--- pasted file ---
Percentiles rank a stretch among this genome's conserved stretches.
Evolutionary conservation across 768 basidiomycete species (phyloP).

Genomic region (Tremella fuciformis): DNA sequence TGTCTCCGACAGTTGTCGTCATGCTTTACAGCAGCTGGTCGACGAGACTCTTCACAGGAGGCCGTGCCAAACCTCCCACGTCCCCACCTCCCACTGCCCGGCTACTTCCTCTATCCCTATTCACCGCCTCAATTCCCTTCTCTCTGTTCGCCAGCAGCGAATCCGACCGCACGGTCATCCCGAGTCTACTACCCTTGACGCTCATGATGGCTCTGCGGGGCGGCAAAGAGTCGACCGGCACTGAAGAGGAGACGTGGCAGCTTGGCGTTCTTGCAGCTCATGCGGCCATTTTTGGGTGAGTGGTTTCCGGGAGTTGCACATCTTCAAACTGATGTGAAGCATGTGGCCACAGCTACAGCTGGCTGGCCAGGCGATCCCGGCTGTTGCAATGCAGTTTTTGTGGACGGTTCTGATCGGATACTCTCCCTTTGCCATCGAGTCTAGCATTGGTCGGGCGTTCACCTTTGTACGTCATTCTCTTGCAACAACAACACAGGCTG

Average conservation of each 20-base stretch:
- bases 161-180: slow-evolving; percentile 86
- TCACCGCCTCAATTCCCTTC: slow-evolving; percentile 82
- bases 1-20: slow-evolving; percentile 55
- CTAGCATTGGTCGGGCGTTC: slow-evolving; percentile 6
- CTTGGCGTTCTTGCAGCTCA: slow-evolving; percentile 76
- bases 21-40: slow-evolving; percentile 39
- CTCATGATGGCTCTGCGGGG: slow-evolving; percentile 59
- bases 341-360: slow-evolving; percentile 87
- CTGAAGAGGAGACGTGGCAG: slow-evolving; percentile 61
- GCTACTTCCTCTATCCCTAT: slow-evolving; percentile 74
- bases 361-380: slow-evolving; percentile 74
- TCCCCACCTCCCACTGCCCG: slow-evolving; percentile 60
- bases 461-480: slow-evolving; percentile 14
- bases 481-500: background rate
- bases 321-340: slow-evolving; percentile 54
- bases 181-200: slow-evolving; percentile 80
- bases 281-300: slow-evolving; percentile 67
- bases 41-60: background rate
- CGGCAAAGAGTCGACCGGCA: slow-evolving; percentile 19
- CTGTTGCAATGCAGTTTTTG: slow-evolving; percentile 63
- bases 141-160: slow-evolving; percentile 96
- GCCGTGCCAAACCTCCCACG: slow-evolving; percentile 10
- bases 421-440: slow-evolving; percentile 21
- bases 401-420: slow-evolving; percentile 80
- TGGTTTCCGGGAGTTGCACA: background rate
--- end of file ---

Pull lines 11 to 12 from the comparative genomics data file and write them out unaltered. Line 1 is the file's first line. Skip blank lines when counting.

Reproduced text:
- CTCATGATGGCTCTGCGGGG: slow-evolving; percentile 59
- bases 341-360: slow-evolving; percentile 87